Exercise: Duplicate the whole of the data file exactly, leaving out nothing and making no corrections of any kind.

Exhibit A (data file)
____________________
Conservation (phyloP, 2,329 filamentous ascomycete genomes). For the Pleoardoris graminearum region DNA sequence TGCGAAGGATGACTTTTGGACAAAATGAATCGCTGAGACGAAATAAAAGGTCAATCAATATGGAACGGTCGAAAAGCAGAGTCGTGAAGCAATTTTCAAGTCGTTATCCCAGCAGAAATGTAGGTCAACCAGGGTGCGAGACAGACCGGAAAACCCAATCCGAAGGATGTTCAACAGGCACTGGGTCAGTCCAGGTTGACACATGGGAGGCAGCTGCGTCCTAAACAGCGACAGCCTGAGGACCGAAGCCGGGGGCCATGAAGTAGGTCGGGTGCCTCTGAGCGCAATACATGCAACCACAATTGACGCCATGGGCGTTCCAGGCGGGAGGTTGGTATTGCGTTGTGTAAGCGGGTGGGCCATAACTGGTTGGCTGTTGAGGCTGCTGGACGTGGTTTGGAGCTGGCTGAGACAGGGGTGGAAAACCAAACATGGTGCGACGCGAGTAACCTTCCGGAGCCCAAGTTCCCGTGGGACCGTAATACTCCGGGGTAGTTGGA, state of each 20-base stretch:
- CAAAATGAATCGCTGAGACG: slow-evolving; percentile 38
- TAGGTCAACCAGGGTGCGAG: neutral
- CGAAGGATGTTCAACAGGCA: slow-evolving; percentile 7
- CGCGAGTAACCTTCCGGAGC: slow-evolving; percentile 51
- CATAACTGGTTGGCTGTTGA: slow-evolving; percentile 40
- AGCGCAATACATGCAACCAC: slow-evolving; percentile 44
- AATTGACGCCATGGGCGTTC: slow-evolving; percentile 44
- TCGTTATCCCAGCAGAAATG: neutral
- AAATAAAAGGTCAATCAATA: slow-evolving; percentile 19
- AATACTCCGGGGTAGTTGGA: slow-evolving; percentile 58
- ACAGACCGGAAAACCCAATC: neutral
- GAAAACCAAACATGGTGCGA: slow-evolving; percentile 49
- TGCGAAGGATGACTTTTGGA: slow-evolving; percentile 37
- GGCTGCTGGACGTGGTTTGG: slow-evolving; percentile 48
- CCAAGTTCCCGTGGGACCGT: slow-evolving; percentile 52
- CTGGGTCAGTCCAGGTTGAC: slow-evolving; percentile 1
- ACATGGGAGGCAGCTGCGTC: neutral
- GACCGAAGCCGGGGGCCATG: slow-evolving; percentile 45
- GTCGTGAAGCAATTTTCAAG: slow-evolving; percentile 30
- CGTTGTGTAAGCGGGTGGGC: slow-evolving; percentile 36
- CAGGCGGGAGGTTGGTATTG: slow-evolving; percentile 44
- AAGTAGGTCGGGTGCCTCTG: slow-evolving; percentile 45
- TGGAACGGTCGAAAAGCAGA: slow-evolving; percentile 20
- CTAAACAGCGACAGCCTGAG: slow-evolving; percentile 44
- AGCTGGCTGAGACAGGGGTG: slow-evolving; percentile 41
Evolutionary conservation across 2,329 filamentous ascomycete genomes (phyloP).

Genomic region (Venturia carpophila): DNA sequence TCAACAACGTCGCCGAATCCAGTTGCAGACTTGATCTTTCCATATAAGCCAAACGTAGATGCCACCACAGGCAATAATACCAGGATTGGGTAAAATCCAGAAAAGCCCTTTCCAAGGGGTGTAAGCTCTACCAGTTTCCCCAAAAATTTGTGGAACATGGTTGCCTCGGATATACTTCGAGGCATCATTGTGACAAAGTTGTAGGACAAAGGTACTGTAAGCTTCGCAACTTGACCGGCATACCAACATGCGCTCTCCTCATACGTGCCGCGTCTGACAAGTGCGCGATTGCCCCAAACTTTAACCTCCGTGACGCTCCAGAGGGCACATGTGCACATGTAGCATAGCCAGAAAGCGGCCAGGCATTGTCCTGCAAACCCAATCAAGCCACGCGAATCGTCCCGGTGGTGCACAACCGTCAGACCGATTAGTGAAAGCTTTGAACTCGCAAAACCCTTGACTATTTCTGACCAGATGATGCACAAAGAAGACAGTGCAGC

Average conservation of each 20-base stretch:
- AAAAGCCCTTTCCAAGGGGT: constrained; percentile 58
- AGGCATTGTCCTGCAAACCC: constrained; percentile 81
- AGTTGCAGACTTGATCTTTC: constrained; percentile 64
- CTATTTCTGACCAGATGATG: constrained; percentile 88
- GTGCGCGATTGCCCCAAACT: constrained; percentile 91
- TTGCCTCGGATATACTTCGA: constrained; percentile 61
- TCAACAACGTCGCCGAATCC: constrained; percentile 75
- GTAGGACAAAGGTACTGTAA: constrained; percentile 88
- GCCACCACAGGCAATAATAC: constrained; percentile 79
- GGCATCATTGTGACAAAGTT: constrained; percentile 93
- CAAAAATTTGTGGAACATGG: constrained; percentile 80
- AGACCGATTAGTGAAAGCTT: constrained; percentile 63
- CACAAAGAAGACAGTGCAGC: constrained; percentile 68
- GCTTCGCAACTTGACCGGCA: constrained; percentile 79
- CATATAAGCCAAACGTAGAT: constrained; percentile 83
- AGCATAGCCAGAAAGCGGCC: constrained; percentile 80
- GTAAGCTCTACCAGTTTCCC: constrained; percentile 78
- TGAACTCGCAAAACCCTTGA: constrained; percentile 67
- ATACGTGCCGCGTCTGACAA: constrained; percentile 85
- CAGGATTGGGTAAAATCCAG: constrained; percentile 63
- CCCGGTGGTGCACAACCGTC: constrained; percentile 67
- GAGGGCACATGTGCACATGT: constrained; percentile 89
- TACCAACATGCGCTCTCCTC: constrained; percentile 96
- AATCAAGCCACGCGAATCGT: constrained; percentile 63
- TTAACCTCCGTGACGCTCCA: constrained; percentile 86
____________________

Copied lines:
Conservation (phyloP, 2,329 filamentous ascomycete genomes). For the Pleoardoris graminearum region DNA sequence TGCGAAGGATGACTTTTGGACAAAATGAATCGCTGAGACGAAATAAAAGGTCAATCAATATGGAACGGTCGAAAAGCAGAGTCGTGAAGCAATTTTCAAGTCGTTATCCCAGCAGAAATGTAGGTCAACCAGGGTGCGAGACAGACCGGAAAACCCAATCCGAAGGATGTTCAACAGGCACTGGGTCAGTCCAGGTTGACACATGGGAGGCAGCTGCGTCCTAAACAGCGACAGCCTGAGGACCGAAGCCGGGGGCCATGAAGTAGGTCGGGTGCCTCTGAGCGCAATACATGCAACCACAATTGACGCCATGGGCGTTCCAGGCGGGAGGTTGGTATTGCGTTGTGTAAGCGGGTGGGCCATAACTGGTTGGCTGTTGAGGCTGCTGGACGTGGTTTGGAGCTGGCTGAGACAGGGGTGGAAAACCAAACATGGTGCGACGCGAGTAACCTTCCGGAGCCCAAGTTCCCGTGGGACCGTAATACTCCGGGGTAGTTGGA, state of each 20-base stretch:
- CAAAATGAATCGCTGAGACG: slow-evolving; percentile 38
- TAGGTCAACCAGGGTGCGAG: neutral
- CGAAGGATGTTCAACAGGCA: slow-evolving; percentile 7
- CGCGAGTAACCTTCCGGAGC: slow-evolving; percentile 51
- CATAACTGGTTGGCTGTTGA: slow-evolving; percentile 40
- AGCGCAATACATGCAACCAC: slow-evolving; percentile 44
- AATTGACGCCATGGGCGTTC: slow-evolving; percentile 44
- TCGTTATCCCAGCAGAAATG: neutral
- AAATAAAAGGTCAATCAATA: slow-evolving; percentile 19
- AATACTCCGGGGTAGTTGGA: slow-evolving; percentile 58
- ACAGACCGGAAAACCCAATC: neutral
- GAAAACCAAACATGGTGCGA: slow-evolving; percentile 49
- TGCGAAGGATGACTTTTGGA: slow-evolving; percentile 37
- GGCTGCTGGACGTGGTTTGG: slow-evolving; percentile 48
- CCAAGTTCCCGTGGGACCGT: slow-evolving; percentile 52
- CTGGGTCAGTCCAGGTTGAC: slow-evolving; percentile 1
- ACATGGGAGGCAGCTGCGTC: neutral
- GACCGAAGCCGGGGGCCATG: slow-evolving; percentile 45
- GTCGTGAAGCAATTTTCAAG: slow-evolving; percentile 30
- CGTTGTGTAAGCGGGTGGGC: slow-evolving; percentile 36
- CAGGCGGGAGGTTGGTATTG: slow-evolving; percentile 44
- AAGTAGGTCGGGTGCCTCTG: slow-evolving; percentile 45
- TGGAACGGTCGAAAAGCAGA: slow-evolving; percentile 20
- CTAAACAGCGACAGCCTGAG: slow-evolving; percentile 44
- AGCTGGCTGAGACAGGGGTG: slow-evolving; percentile 41
Evolutionary conservation across 2,329 filamentous ascomycete genomes (phyloP).

Genomic region (Venturia carpophila): DNA sequence TCAACAACGTCGCCGAATCCAGTTGCAGACTTGATCTTTCCATATAAGCCAAACGTAGATGCCACCACAGGCAATAATACCAGGATTGGGTAAAATCCAGAAAAGCCCTTTCCAAGGGGTGTAAGCTCTACCAGTTTCCCCAAAAATTTGTGGAACATGGTTGCCTCGGATATACTTCGAGGCATCATTGTGACAAAGTTGTAGGACAAAGGTACTGTAAGCTTCGCAACTTGACCGGCATACCAACATGCGCTCTCCTCATACGTGCCGCGTCTGACAAGTGCGCGATTGCCCCAAACTTTAACCTCCGTGACGCTCCAGAGGGCACATGTGCACATGTAGCATAGCCAGAAAGCGGCCAGGCATTGTCCTGCAAACCCAATCAAGCCACGCGAATCGTCCCGGTGGTGCACAACCGTCAGACCGATTAGTGAAAGCTTTGAACTCGCAAAACCCTTGACTATTTCTGACCAGATGATGCACAAAGAAGACAGTGCAGC

Average conservation of each 20-base stretch:
- AAAAGCCCTTTCCAAGGGGT: constrained; percentile 58
- AGGCATTGTCCTGCAAACCC: constrained; percentile 81
- AGTTGCAGACTTGATCTTTC: constrained; percentile 64
- CTATTTCTGACCAGATGATG: constrained; percentile 88
- GTGCGCGATTGCCCCAAACT: constrained; percentile 91
- TTGCCTCGGATATACTTCGA: constrained; percentile 61
- TCAACAACGTCGCCGAATCC: constrained; percentile 75
- GTAGGACAAAGGTACTGTAA: constrained; percentile 88
- GCCACCACAGGCAATAATAC: constrained; percentile 79
- GGCATCATTGTGACAAAGTT: constrained; percentile 93
- CAAAAATTTGTGGAACATGG: constrained; percentile 80
- AGACCGATTAGTGAAAGCTT: constrained; percentile 63
- CACAAAGAAGACAGTGCAGC: constrained; percentile 68
- GCTTCGCAACTTGACCGGCA: constrained; percentile 79
- CATATAAGCCAAACGTAGAT: constrained; percentile 83
- AGCATAGCCAGAAAGCGGCC: constrained; percentile 80
- GTAAGCTCTACCAGTTTCCC: constrained; percentile 78
- TGAACTCGCAAAACCCTTGA: constrained; percentile 67
- ATACGTGCCGCGTCTGACAA: constrained; percentile 85
- CAGGATTGGGTAAAATCCAG: constrained; percentile 63
- CCCGGTGGTGCACAACCGTC: constrained; percentile 67
- GAGGGCACATGTGCACATGT: constrained; percentile 89
- TACCAACATGCGCTCTCCTC: constrained; percentile 96
- AATCAAGCCACGCGAATCGT: constrained; percentile 63
- TTAACCTCCGTGACGCTCCA: constrained; percentile 86